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What Type of 16mm Film to Feed My Arri?


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#1 Mark Day

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Posted 16 February 2017 - 12:34 PM

Well, here I go again, more stupid questions.  From what I understand, I can forget about purchasing Kodachrome.  It can't be processed anymore, right?  Next, how about Ektachrome? Can it still be processed?  I'm only interested in these films 'cause sometimes you can find outdated films at a very cheap price and I was just going to use them for practice purposes before I purchased the good stuff.  Finally, I see 16mm films advertised as perforated on the "A" side and films perforated on the "B" side.  I have an Arriflex 16S.  Which one do I use?  Can I use 16mm film perforated on both sides.

Thanks guys, ya'll have been a great help.


Edited by Mark Day, 16 February 2017 - 12:35 PM.

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#2 Simon Wyss

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Posted 17 February 2017 - 08:38 AM

As long as you find the E-6 process indication with an Ektachrome stock it can be so processed. There are still many labs around where one does this.

 

There is not an A and a B side to the film. We speak of A and B winding. It’s about the orientation of the asymmetric film on core or spool. Photographic coating wound in, film unrolling towards you and downwards, perforation on the left is A wind. The other side is B wind, what you need for your camera. EI stands for Emulsion IN, EO for Emulsion OUT in this respect but we better speak of coating, not emulsion. Emulsion was always the false expression, the chemist speaks of a dispersion.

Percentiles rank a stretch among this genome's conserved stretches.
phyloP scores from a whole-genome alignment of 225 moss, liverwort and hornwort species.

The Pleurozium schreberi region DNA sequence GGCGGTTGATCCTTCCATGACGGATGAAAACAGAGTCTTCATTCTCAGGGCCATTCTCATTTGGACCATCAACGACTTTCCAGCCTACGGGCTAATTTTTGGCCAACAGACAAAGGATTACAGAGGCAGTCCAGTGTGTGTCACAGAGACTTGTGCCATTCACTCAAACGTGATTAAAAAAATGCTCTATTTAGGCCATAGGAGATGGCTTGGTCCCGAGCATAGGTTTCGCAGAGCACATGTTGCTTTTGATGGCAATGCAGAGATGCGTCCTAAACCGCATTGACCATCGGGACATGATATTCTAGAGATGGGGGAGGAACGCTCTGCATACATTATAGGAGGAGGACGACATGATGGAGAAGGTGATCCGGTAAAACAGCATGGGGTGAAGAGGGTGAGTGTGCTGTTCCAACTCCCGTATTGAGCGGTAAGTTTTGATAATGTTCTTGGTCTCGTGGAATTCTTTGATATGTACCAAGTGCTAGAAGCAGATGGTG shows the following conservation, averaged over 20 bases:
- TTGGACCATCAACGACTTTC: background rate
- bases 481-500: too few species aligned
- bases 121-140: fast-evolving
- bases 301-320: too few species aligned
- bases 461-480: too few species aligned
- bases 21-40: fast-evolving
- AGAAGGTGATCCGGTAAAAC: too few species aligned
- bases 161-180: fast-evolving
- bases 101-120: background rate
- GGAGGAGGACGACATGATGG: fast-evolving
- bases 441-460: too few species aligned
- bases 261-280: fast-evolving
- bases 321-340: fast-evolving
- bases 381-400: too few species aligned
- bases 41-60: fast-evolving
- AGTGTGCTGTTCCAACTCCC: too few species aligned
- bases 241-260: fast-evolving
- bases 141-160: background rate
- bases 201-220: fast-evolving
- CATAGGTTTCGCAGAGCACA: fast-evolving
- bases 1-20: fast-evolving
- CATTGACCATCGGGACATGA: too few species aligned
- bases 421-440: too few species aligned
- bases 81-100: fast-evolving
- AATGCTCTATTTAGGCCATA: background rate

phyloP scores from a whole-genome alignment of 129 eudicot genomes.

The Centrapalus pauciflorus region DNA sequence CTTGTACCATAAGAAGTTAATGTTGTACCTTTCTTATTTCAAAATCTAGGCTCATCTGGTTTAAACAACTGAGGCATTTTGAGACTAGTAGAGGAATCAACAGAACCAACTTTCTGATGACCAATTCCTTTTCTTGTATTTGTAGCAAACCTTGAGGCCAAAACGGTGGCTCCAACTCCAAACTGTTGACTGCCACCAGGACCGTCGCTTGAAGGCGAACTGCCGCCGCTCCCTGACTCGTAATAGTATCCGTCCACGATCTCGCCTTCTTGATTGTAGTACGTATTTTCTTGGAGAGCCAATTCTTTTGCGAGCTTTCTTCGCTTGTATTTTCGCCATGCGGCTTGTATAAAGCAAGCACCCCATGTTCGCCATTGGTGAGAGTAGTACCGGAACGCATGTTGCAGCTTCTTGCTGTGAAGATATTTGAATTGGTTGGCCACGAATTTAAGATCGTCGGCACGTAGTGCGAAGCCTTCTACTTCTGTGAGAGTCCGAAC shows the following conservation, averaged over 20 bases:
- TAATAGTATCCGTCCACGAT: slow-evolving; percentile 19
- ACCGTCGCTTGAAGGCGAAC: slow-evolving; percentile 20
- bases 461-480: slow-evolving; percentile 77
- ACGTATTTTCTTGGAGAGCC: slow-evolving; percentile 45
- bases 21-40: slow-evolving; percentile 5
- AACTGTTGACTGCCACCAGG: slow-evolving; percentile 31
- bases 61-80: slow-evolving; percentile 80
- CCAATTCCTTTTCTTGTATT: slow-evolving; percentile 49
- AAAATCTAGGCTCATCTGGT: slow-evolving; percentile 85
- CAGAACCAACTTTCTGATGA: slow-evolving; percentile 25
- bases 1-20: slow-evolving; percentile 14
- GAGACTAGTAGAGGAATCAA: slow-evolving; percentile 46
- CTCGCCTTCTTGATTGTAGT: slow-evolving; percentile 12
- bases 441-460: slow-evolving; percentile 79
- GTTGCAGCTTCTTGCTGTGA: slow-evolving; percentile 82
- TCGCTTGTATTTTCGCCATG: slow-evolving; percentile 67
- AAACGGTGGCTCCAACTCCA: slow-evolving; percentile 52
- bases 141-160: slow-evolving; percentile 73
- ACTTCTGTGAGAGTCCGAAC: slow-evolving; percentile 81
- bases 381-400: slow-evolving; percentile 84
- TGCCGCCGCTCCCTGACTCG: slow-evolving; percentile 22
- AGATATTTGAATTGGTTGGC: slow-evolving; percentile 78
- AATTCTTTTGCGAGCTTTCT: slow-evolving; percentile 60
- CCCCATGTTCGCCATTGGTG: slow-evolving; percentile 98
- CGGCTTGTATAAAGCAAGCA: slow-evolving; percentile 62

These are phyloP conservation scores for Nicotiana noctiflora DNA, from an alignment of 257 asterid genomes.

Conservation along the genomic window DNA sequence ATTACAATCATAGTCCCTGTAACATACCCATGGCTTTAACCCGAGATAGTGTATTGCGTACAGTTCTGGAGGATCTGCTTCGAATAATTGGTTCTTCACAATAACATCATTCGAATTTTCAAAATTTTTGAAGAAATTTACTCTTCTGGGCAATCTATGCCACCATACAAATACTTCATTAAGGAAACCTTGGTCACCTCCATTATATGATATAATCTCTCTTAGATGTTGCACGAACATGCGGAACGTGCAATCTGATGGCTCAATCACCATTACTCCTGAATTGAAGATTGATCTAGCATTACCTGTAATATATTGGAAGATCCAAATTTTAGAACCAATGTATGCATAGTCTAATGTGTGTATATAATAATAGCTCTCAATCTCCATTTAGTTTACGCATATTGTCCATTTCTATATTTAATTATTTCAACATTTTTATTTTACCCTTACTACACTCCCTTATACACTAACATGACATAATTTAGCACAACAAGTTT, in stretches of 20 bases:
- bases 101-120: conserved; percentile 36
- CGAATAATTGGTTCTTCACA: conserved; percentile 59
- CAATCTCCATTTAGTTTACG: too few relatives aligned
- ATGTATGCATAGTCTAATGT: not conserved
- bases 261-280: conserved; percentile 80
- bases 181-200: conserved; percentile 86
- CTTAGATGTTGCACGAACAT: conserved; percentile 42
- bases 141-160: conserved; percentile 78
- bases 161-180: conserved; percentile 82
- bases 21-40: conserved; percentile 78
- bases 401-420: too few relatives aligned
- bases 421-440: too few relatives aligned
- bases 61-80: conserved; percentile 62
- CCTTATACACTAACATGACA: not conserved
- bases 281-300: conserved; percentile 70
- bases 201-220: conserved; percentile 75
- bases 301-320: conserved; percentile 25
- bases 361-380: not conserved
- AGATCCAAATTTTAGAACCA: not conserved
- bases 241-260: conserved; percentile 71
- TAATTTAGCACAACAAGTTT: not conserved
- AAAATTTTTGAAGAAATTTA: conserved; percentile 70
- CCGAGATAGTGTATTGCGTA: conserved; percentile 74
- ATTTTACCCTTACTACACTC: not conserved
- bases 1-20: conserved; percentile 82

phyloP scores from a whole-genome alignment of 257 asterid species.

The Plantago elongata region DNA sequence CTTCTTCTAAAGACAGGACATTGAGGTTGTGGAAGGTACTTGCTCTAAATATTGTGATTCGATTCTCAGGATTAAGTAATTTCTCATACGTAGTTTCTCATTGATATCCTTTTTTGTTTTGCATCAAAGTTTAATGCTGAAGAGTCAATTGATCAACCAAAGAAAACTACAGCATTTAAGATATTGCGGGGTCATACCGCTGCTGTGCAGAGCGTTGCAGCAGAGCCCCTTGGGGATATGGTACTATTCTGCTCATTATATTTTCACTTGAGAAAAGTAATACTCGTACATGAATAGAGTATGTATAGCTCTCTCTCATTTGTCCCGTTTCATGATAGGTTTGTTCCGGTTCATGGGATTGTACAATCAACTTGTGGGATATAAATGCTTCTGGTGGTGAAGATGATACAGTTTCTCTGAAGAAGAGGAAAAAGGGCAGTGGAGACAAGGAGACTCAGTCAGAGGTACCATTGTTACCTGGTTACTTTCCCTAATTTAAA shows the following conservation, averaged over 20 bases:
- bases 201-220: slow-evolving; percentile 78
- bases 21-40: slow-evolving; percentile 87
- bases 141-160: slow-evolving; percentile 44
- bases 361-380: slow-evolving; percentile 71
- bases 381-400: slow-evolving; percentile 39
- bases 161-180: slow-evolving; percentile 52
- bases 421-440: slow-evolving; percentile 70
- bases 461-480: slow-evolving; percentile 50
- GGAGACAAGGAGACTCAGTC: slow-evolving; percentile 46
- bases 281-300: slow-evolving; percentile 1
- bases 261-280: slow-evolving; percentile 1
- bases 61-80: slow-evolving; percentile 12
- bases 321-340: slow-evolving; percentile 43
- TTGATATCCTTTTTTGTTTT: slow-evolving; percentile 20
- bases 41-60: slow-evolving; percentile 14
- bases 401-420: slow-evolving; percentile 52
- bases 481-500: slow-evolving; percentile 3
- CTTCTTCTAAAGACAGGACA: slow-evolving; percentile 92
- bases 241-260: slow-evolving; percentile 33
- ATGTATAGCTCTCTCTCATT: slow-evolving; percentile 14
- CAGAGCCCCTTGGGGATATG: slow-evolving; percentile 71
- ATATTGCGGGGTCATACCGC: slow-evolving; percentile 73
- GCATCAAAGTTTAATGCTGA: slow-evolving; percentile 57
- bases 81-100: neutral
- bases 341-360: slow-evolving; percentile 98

So much for now from Santa Clause


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#3 Mark Day

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Posted 17 February 2017 - 10:03 AM

As long as you find the E-6 process indication with an Ektachrome stock it can be so processed. There are still many labs around where one does this.

 

There is not an A and a B side to the film. We speak of A and B winding. It’s about the orientation of the asymmetric film on core or spool. Photographic coating wound in, film unrolling towards you and downwards, perforation on the left is A wind. The other side is B wind, what you need for your camera. EI stands for Emulsion IN, EO for Emulsion OUT in this respect but we better speak of coating, not emulsion. Emulsion was always the false expression, the chemist speaks of a dispersion.

 

So much for now from Santa Clause

Thanks!


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#4 Dirk DeJonghe

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Posted 17 February 2017 - 11:03 AM

What you need is B-Winding, these days Kodak puts 'EIB' on the can, meaning emulsion in, B-winding. Double perforation will also work.


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#5 Mark Day

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Posted 17 February 2017 - 11:56 AM

What you need is B-Winding, these days Kodak puts 'EIB' on the can, meaning emulsion in, B-winding. Double perforation will also work.

Thanks!


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#6 Simon Wyss

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Posted 18 February 2017 - 04:10 AM

Black and white does also work.


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